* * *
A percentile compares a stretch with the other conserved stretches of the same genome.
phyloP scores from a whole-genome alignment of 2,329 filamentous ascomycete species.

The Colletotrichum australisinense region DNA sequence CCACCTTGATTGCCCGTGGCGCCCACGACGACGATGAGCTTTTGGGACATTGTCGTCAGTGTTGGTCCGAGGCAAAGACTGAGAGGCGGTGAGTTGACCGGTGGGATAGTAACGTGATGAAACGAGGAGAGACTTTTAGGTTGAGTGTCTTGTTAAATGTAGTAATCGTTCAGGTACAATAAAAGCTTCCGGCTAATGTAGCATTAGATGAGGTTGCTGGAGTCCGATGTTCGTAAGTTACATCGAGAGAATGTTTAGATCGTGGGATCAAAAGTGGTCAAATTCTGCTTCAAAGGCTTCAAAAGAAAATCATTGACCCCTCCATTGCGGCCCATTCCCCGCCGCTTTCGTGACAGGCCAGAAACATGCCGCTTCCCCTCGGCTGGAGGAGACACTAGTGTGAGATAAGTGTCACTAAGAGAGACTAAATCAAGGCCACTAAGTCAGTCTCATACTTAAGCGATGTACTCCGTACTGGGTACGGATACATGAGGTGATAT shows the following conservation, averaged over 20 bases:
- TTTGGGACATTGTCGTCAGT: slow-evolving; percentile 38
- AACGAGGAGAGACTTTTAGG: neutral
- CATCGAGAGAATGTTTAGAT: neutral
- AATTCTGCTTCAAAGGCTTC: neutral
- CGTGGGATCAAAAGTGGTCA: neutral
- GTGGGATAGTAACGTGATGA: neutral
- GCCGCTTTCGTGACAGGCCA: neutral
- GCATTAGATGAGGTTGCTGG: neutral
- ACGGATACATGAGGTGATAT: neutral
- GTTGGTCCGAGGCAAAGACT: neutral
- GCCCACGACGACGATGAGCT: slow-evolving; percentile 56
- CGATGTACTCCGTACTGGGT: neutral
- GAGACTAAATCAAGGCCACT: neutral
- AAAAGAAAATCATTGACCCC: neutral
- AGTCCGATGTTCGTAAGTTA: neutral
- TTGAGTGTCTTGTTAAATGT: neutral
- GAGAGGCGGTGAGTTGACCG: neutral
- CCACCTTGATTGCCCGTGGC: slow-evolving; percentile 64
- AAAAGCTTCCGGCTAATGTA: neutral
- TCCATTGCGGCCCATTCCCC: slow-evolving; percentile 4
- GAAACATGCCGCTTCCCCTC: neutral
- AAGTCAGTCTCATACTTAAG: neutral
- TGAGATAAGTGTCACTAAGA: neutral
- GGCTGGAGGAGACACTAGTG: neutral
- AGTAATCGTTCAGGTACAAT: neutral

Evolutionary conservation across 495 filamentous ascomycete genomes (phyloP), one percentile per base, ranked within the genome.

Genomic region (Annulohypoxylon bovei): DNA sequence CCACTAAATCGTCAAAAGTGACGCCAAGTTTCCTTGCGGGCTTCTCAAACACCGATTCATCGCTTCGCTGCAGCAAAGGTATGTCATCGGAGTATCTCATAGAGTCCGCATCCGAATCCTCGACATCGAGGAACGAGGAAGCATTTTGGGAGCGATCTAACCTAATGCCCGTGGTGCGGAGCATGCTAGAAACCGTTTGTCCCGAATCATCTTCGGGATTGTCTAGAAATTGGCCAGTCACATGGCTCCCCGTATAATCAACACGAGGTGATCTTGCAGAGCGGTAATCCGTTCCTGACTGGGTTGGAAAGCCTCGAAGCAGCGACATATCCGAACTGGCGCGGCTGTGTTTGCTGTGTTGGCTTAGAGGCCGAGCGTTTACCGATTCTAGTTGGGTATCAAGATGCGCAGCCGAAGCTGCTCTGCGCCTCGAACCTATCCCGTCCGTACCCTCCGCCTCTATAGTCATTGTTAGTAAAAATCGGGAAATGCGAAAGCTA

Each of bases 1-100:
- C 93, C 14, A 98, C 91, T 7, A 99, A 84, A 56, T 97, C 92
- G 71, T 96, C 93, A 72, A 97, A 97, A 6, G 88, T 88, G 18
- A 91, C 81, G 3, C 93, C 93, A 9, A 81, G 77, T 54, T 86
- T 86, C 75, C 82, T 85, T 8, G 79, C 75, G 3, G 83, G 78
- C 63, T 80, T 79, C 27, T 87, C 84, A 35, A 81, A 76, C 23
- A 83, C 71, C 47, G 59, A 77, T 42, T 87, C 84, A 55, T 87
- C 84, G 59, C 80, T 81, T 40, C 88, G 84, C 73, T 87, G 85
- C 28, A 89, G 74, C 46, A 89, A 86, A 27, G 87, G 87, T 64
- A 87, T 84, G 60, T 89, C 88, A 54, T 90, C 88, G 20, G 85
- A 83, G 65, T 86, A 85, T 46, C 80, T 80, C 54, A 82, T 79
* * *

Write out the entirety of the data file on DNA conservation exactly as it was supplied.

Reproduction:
A percentile compares a stretch with the other conserved stretches of the same genome.
phyloP scores from a whole-genome alignment of 2,329 filamentous ascomycete species.

The Colletotrichum australisinense region DNA sequence CCACCTTGATTGCCCGTGGCGCCCACGACGACGATGAGCTTTTGGGACATTGTCGTCAGTGTTGGTCCGAGGCAAAGACTGAGAGGCGGTGAGTTGACCGGTGGGATAGTAACGTGATGAAACGAGGAGAGACTTTTAGGTTGAGTGTCTTGTTAAATGTAGTAATCGTTCAGGTACAATAAAAGCTTCCGGCTAATGTAGCATTAGATGAGGTTGCTGGAGTCCGATGTTCGTAAGTTACATCGAGAGAATGTTTAGATCGTGGGATCAAAAGTGGTCAAATTCTGCTTCAAAGGCTTCAAAAGAAAATCATTGACCCCTCCATTGCGGCCCATTCCCCGCCGCTTTCGTGACAGGCCAGAAACATGCCGCTTCCCCTCGGCTGGAGGAGACACTAGTGTGAGATAAGTGTCACTAAGAGAGACTAAATCAAGGCCACTAAGTCAGTCTCATACTTAAGCGATGTACTCCGTACTGGGTACGGATACATGAGGTGATAT shows the following conservation, averaged over 20 bases:
- TTTGGGACATTGTCGTCAGT: slow-evolving; percentile 38
- AACGAGGAGAGACTTTTAGG: neutral
- CATCGAGAGAATGTTTAGAT: neutral
- AATTCTGCTTCAAAGGCTTC: neutral
- CGTGGGATCAAAAGTGGTCA: neutral
- GTGGGATAGTAACGTGATGA: neutral
- GCCGCTTTCGTGACAGGCCA: neutral
- GCATTAGATGAGGTTGCTGG: neutral
- ACGGATACATGAGGTGATAT: neutral
- GTTGGTCCGAGGCAAAGACT: neutral
- GCCCACGACGACGATGAGCT: slow-evolving; percentile 56
- CGATGTACTCCGTACTGGGT: neutral
- GAGACTAAATCAAGGCCACT: neutral
- AAAAGAAAATCATTGACCCC: neutral
- AGTCCGATGTTCGTAAGTTA: neutral
- TTGAGTGTCTTGTTAAATGT: neutral
- GAGAGGCGGTGAGTTGACCG: neutral
- CCACCTTGATTGCCCGTGGC: slow-evolving; percentile 64
- AAAAGCTTCCGGCTAATGTA: neutral
- TCCATTGCGGCCCATTCCCC: slow-evolving; percentile 4
- GAAACATGCCGCTTCCCCTC: neutral
- AAGTCAGTCTCATACTTAAG: neutral
- TGAGATAAGTGTCACTAAGA: neutral
- GGCTGGAGGAGACACTAGTG: neutral
- AGTAATCGTTCAGGTACAAT: neutral

Evolutionary conservation across 495 filamentous ascomycete genomes (phyloP), one percentile per base, ranked within the genome.

Genomic region (Annulohypoxylon bovei): DNA sequence CCACTAAATCGTCAAAAGTGACGCCAAGTTTCCTTGCGGGCTTCTCAAACACCGATTCATCGCTTCGCTGCAGCAAAGGTATGTCATCGGAGTATCTCATAGAGTCCGCATCCGAATCCTCGACATCGAGGAACGAGGAAGCATTTTGGGAGCGATCTAACCTAATGCCCGTGGTGCGGAGCATGCTAGAAACCGTTTGTCCCGAATCATCTTCGGGATTGTCTAGAAATTGGCCAGTCACATGGCTCCCCGTATAATCAACACGAGGTGATCTTGCAGAGCGGTAATCCGTTCCTGACTGGGTTGGAAAGCCTCGAAGCAGCGACATATCCGAACTGGCGCGGCTGTGTTTGCTGTGTTGGCTTAGAGGCCGAGCGTTTACCGATTCTAGTTGGGTATCAAGATGCGCAGCCGAAGCTGCTCTGCGCCTCGAACCTATCCCGTCCGTACCCTCCGCCTCTATAGTCATTGTTAGTAAAAATCGGGAAATGCGAAAGCTA

Each of bases 1-100:
- C 93, C 14, A 98, C 91, T 7, A 99, A 84, A 56, T 97, C 92
- G 71, T 96, C 93, A 72, A 97, A 97, A 6, G 88, T 88, G 18
- A 91, C 81, G 3, C 93, C 93, A 9, A 81, G 77, T 54, T 86
- T 86, C 75, C 82, T 85, T 8, G 79, C 75, G 3, G 83, G 78
- C 63, T 80, T 79, C 27, T 87, C 84, A 35, A 81, A 76, C 23
- A 83, C 71, C 47, G 59, A 77, T 42, T 87, C 84, A 55, T 87
- C 84, G 59, C 80, T 81, T 40, C 88, G 84, C 73, T 87, G 85
- C 28, A 89, G 74, C 46, A 89, A 86, A 27, G 87, G 87, T 64
- A 87, T 84, G 60, T 89, C 88, A 54, T 90, C 88, G 20, G 85
- A 83, G 65, T 86, A 85, T 46, C 80, T 80, C 54, A 82, T 79